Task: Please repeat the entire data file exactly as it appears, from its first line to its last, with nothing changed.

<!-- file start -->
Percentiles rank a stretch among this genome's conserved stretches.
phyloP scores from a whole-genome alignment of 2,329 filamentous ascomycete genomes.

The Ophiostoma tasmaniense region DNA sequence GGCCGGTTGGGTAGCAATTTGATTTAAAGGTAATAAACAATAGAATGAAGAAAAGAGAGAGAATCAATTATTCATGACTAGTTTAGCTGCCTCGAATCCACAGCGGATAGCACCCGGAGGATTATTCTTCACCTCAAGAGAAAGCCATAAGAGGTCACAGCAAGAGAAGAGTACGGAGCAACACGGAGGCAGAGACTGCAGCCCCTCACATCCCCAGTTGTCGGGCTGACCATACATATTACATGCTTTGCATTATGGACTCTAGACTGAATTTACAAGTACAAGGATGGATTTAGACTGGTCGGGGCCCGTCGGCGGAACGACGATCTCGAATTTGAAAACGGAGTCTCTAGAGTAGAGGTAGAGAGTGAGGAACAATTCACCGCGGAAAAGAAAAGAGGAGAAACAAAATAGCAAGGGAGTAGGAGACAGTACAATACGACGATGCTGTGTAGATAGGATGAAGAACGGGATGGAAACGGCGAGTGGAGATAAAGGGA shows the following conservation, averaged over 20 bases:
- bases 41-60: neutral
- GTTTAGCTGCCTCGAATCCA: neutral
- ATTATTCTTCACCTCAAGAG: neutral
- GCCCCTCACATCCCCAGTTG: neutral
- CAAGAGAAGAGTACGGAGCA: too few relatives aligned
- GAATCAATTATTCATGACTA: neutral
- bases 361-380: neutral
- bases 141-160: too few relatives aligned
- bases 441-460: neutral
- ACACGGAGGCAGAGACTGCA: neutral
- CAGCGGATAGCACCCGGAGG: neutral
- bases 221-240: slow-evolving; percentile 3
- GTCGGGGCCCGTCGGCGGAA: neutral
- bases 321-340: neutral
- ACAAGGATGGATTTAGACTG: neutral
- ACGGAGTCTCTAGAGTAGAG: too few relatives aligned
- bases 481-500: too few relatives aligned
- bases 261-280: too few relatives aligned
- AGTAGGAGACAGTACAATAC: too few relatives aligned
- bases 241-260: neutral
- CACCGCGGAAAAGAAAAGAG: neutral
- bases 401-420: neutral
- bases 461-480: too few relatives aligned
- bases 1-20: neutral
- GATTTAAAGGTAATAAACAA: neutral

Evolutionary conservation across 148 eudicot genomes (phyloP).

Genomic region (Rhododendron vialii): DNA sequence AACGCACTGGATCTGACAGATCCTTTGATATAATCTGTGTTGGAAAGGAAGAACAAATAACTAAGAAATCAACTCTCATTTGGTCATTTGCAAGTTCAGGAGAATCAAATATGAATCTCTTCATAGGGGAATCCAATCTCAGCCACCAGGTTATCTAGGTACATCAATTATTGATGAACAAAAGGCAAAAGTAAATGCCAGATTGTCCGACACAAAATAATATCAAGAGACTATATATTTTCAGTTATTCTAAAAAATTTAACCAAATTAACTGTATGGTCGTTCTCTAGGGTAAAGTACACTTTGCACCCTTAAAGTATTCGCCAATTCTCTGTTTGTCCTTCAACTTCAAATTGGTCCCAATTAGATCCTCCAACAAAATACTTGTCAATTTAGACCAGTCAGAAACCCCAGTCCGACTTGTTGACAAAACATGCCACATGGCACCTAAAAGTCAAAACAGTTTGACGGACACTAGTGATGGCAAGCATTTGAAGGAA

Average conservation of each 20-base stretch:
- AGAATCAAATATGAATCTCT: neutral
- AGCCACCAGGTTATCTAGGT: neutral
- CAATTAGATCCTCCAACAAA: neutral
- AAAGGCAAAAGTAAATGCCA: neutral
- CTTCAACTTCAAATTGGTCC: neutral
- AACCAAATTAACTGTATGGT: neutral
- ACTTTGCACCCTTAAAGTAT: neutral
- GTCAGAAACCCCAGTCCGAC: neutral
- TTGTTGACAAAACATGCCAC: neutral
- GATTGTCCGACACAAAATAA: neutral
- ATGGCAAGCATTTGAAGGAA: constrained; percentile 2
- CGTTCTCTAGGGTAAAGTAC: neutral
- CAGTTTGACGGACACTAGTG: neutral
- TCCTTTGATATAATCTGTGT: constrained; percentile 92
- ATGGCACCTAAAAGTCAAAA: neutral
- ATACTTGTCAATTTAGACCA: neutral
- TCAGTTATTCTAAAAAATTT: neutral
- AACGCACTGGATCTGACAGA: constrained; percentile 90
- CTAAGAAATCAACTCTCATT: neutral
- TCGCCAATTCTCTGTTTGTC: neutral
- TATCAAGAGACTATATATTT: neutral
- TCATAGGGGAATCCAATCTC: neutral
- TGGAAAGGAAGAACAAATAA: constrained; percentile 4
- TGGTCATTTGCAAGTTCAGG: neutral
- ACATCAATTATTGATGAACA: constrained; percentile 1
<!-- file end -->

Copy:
Percentiles rank a stretch among this genome's conserved stretches.
phyloP scores from a whole-genome alignment of 2,329 filamentous ascomycete genomes.

The Ophiostoma tasmaniense region DNA sequence GGCCGGTTGGGTAGCAATTTGATTTAAAGGTAATAAACAATAGAATGAAGAAAAGAGAGAGAATCAATTATTCATGACTAGTTTAGCTGCCTCGAATCCACAGCGGATAGCACCCGGAGGATTATTCTTCACCTCAAGAGAAAGCCATAAGAGGTCACAGCAAGAGAAGAGTACGGAGCAACACGGAGGCAGAGACTGCAGCCCCTCACATCCCCAGTTGTCGGGCTGACCATACATATTACATGCTTTGCATTATGGACTCTAGACTGAATTTACAAGTACAAGGATGGATTTAGACTGGTCGGGGCCCGTCGGCGGAACGACGATCTCGAATTTGAAAACGGAGTCTCTAGAGTAGAGGTAGAGAGTGAGGAACAATTCACCGCGGAAAAGAAAAGAGGAGAAACAAAATAGCAAGGGAGTAGGAGACAGTACAATACGACGATGCTGTGTAGATAGGATGAAGAACGGGATGGAAACGGCGAGTGGAGATAAAGGGA shows the following conservation, averaged over 20 bases:
- bases 41-60: neutral
- GTTTAGCTGCCTCGAATCCA: neutral
- ATTATTCTTCACCTCAAGAG: neutral
- GCCCCTCACATCCCCAGTTG: neutral
- CAAGAGAAGAGTACGGAGCA: too few relatives aligned
- GAATCAATTATTCATGACTA: neutral
- bases 361-380: neutral
- bases 141-160: too few relatives aligned
- bases 441-460: neutral
- ACACGGAGGCAGAGACTGCA: neutral
- CAGCGGATAGCACCCGGAGG: neutral
- bases 221-240: slow-evolving; percentile 3
- GTCGGGGCCCGTCGGCGGAA: neutral
- bases 321-340: neutral
- ACAAGGATGGATTTAGACTG: neutral
- ACGGAGTCTCTAGAGTAGAG: too few relatives aligned
- bases 481-500: too few relatives aligned
- bases 261-280: too few relatives aligned
- AGTAGGAGACAGTACAATAC: too few relatives aligned
- bases 241-260: neutral
- CACCGCGGAAAAGAAAAGAG: neutral
- bases 401-420: neutral
- bases 461-480: too few relatives aligned
- bases 1-20: neutral
- GATTTAAAGGTAATAAACAA: neutral

Evolutionary conservation across 148 eudicot genomes (phyloP).

Genomic region (Rhododendron vialii): DNA sequence AACGCACTGGATCTGACAGATCCTTTGATATAATCTGTGTTGGAAAGGAAGAACAAATAACTAAGAAATCAACTCTCATTTGGTCATTTGCAAGTTCAGGAGAATCAAATATGAATCTCTTCATAGGGGAATCCAATCTCAGCCACCAGGTTATCTAGGTACATCAATTATTGATGAACAAAAGGCAAAAGTAAATGCCAGATTGTCCGACACAAAATAATATCAAGAGACTATATATTTTCAGTTATTCTAAAAAATTTAACCAAATTAACTGTATGGTCGTTCTCTAGGGTAAAGTACACTTTGCACCCTTAAAGTATTCGCCAATTCTCTGTTTGTCCTTCAACTTCAAATTGGTCCCAATTAGATCCTCCAACAAAATACTTGTCAATTTAGACCAGTCAGAAACCCCAGTCCGACTTGTTGACAAAACATGCCACATGGCACCTAAAAGTCAAAACAGTTTGACGGACACTAGTGATGGCAAGCATTTGAAGGAA

Average conservation of each 20-base stretch:
- AGAATCAAATATGAATCTCT: neutral
- AGCCACCAGGTTATCTAGGT: neutral
- CAATTAGATCCTCCAACAAA: neutral
- AAAGGCAAAAGTAAATGCCA: neutral
- CTTCAACTTCAAATTGGTCC: neutral
- AACCAAATTAACTGTATGGT: neutral
- ACTTTGCACCCTTAAAGTAT: neutral
- GTCAGAAACCCCAGTCCGAC: neutral
- TTGTTGACAAAACATGCCAC: neutral
- GATTGTCCGACACAAAATAA: neutral
- ATGGCAAGCATTTGAAGGAA: constrained; percentile 2
- CGTTCTCTAGGGTAAAGTAC: neutral
- CAGTTTGACGGACACTAGTG: neutral
- TCCTTTGATATAATCTGTGT: constrained; percentile 92
- ATGGCACCTAAAAGTCAAAA: neutral
- ATACTTGTCAATTTAGACCA: neutral
- TCAGTTATTCTAAAAAATTT: neutral
- AACGCACTGGATCTGACAGA: constrained; percentile 90
- CTAAGAAATCAACTCTCATT: neutral
- TCGCCAATTCTCTGTTTGTC: neutral
- TATCAAGAGACTATATATTT: neutral
- TCATAGGGGAATCCAATCTC: neutral
- TGGAAAGGAAGAACAAATAA: constrained; percentile 4
- TGGTCATTTGCAAGTTCAGG: neutral
- ACATCAATTATTGATGAACA: constrained; percentile 1